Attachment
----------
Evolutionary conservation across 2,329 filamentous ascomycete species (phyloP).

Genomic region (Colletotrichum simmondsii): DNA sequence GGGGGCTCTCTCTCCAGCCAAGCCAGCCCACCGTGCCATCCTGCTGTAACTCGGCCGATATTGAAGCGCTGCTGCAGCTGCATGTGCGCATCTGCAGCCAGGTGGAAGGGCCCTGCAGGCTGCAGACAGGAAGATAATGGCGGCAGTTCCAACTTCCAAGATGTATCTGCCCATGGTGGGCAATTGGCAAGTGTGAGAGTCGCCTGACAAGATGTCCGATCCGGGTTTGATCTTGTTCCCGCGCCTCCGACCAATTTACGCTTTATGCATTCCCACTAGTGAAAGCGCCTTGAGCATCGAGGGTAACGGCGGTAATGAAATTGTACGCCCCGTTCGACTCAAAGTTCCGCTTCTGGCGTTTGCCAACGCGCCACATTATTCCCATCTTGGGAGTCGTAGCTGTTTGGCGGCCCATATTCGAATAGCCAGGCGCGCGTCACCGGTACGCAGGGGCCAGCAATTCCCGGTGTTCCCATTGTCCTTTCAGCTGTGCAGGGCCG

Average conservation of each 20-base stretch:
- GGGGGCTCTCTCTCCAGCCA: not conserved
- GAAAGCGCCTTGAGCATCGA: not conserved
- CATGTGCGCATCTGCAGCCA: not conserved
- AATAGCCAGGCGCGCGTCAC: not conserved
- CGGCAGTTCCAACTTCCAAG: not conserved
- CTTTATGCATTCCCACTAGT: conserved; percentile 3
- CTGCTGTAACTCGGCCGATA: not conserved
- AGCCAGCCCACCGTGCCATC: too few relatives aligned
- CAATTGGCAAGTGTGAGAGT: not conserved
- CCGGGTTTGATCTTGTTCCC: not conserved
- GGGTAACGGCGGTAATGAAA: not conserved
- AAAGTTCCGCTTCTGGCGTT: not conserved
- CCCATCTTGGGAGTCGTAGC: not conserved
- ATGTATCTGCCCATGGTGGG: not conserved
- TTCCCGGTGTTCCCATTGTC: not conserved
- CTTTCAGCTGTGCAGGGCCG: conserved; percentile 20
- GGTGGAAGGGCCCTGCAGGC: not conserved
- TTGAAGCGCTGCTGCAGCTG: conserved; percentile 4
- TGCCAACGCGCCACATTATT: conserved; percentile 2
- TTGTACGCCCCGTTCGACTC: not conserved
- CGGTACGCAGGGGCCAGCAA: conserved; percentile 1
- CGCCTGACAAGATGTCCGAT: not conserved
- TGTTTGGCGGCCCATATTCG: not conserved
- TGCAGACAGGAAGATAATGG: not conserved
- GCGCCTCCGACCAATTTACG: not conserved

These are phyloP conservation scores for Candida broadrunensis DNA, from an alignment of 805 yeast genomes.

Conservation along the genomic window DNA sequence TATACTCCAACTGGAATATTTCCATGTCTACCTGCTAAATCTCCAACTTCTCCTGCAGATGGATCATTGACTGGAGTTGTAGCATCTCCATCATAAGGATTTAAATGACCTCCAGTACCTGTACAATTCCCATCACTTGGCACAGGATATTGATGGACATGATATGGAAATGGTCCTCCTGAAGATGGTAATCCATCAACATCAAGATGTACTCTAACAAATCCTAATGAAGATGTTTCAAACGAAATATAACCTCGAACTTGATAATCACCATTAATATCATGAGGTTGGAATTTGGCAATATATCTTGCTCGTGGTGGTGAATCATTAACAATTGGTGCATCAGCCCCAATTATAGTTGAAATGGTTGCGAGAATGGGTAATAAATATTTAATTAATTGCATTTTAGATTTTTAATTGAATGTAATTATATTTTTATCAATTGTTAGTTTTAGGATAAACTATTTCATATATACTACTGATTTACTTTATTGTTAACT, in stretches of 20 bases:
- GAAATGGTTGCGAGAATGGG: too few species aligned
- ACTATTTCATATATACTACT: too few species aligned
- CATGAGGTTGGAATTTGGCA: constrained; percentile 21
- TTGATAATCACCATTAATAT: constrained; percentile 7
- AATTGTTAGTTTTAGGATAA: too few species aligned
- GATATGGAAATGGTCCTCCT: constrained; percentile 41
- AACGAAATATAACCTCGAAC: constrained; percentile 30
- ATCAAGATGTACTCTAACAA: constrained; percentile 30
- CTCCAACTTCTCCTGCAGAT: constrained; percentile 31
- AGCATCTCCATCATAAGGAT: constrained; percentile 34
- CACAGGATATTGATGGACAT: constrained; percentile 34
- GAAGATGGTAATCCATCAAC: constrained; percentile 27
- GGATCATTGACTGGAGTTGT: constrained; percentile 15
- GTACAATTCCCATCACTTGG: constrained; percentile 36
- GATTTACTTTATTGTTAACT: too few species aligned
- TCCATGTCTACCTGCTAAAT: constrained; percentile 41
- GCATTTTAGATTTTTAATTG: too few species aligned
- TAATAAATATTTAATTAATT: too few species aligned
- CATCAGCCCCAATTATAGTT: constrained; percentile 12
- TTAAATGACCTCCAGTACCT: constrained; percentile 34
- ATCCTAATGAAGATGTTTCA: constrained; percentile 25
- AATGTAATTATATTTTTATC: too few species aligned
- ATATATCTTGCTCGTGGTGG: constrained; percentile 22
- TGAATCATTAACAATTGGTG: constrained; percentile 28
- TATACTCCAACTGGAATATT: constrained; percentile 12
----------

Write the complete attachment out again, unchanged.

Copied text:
Evolutionary conservation across 2,329 filamentous ascomycete species (phyloP).

Genomic region (Colletotrichum simmondsii): DNA sequence GGGGGCTCTCTCTCCAGCCAAGCCAGCCCACCGTGCCATCCTGCTGTAACTCGGCCGATATTGAAGCGCTGCTGCAGCTGCATGTGCGCATCTGCAGCCAGGTGGAAGGGCCCTGCAGGCTGCAGACAGGAAGATAATGGCGGCAGTTCCAACTTCCAAGATGTATCTGCCCATGGTGGGCAATTGGCAAGTGTGAGAGTCGCCTGACAAGATGTCCGATCCGGGTTTGATCTTGTTCCCGCGCCTCCGACCAATTTACGCTTTATGCATTCCCACTAGTGAAAGCGCCTTGAGCATCGAGGGTAACGGCGGTAATGAAATTGTACGCCCCGTTCGACTCAAAGTTCCGCTTCTGGCGTTTGCCAACGCGCCACATTATTCCCATCTTGGGAGTCGTAGCTGTTTGGCGGCCCATATTCGAATAGCCAGGCGCGCGTCACCGGTACGCAGGGGCCAGCAATTCCCGGTGTTCCCATTGTCCTTTCAGCTGTGCAGGGCCG

Average conservation of each 20-base stretch:
- GGGGGCTCTCTCTCCAGCCA: not conserved
- GAAAGCGCCTTGAGCATCGA: not conserved
- CATGTGCGCATCTGCAGCCA: not conserved
- AATAGCCAGGCGCGCGTCAC: not conserved
- CGGCAGTTCCAACTTCCAAG: not conserved
- CTTTATGCATTCCCACTAGT: conserved; percentile 3
- CTGCTGTAACTCGGCCGATA: not conserved
- AGCCAGCCCACCGTGCCATC: too few relatives aligned
- CAATTGGCAAGTGTGAGAGT: not conserved
- CCGGGTTTGATCTTGTTCCC: not conserved
- GGGTAACGGCGGTAATGAAA: not conserved
- AAAGTTCCGCTTCTGGCGTT: not conserved
- CCCATCTTGGGAGTCGTAGC: not conserved
- ATGTATCTGCCCATGGTGGG: not conserved
- TTCCCGGTGTTCCCATTGTC: not conserved
- CTTTCAGCTGTGCAGGGCCG: conserved; percentile 20
- GGTGGAAGGGCCCTGCAGGC: not conserved
- TTGAAGCGCTGCTGCAGCTG: conserved; percentile 4
- TGCCAACGCGCCACATTATT: conserved; percentile 2
- TTGTACGCCCCGTTCGACTC: not conserved
- CGGTACGCAGGGGCCAGCAA: conserved; percentile 1
- CGCCTGACAAGATGTCCGAT: not conserved
- TGTTTGGCGGCCCATATTCG: not conserved
- TGCAGACAGGAAGATAATGG: not conserved
- GCGCCTCCGACCAATTTACG: not conserved

These are phyloP conservation scores for Candida broadrunensis DNA, from an alignment of 805 yeast genomes.

Conservation along the genomic window DNA sequence TATACTCCAACTGGAATATTTCCATGTCTACCTGCTAAATCTCCAACTTCTCCTGCAGATGGATCATTGACTGGAGTTGTAGCATCTCCATCATAAGGATTTAAATGACCTCCAGTACCTGTACAATTCCCATCACTTGGCACAGGATATTGATGGACATGATATGGAAATGGTCCTCCTGAAGATGGTAATCCATCAACATCAAGATGTACTCTAACAAATCCTAATGAAGATGTTTCAAACGAAATATAACCTCGAACTTGATAATCACCATTAATATCATGAGGTTGGAATTTGGCAATATATCTTGCTCGTGGTGGTGAATCATTAACAATTGGTGCATCAGCCCCAATTATAGTTGAAATGGTTGCGAGAATGGGTAATAAATATTTAATTAATTGCATTTTAGATTTTTAATTGAATGTAATTATATTTTTATCAATTGTTAGTTTTAGGATAAACTATTTCATATATACTACTGATTTACTTTATTGTTAACT, in stretches of 20 bases:
- GAAATGGTTGCGAGAATGGG: too few species aligned
- ACTATTTCATATATACTACT: too few species aligned
- CATGAGGTTGGAATTTGGCA: constrained; percentile 21
- TTGATAATCACCATTAATAT: constrained; percentile 7
- AATTGTTAGTTTTAGGATAA: too few species aligned
- GATATGGAAATGGTCCTCCT: constrained; percentile 41
- AACGAAATATAACCTCGAAC: constrained; percentile 30
- ATCAAGATGTACTCTAACAA: constrained; percentile 30
- CTCCAACTTCTCCTGCAGAT: constrained; percentile 31
- AGCATCTCCATCATAAGGAT: constrained; percentile 34
- CACAGGATATTGATGGACAT: constrained; percentile 34
- GAAGATGGTAATCCATCAAC: constrained; percentile 27
- GGATCATTGACTGGAGTTGT: constrained; percentile 15
- GTACAATTCCCATCACTTGG: constrained; percentile 36
- GATTTACTTTATTGTTAACT: too few species aligned
- TCCATGTCTACCTGCTAAAT: constrained; percentile 41
- GCATTTTAGATTTTTAATTG: too few species aligned
- TAATAAATATTTAATTAATT: too few species aligned
- CATCAGCCCCAATTATAGTT: constrained; percentile 12
- TTAAATGACCTCCAGTACCT: constrained; percentile 34
- ATCCTAATGAAGATGTTTCA: constrained; percentile 25
- AATGTAATTATATTTTTATC: too few species aligned
- ATATATCTTGCTCGTGGTGG: constrained; percentile 22
- TGAATCATTAACAATTGGTG: constrained; percentile 28
- TATACTCCAACTGGAATATT: constrained; percentile 12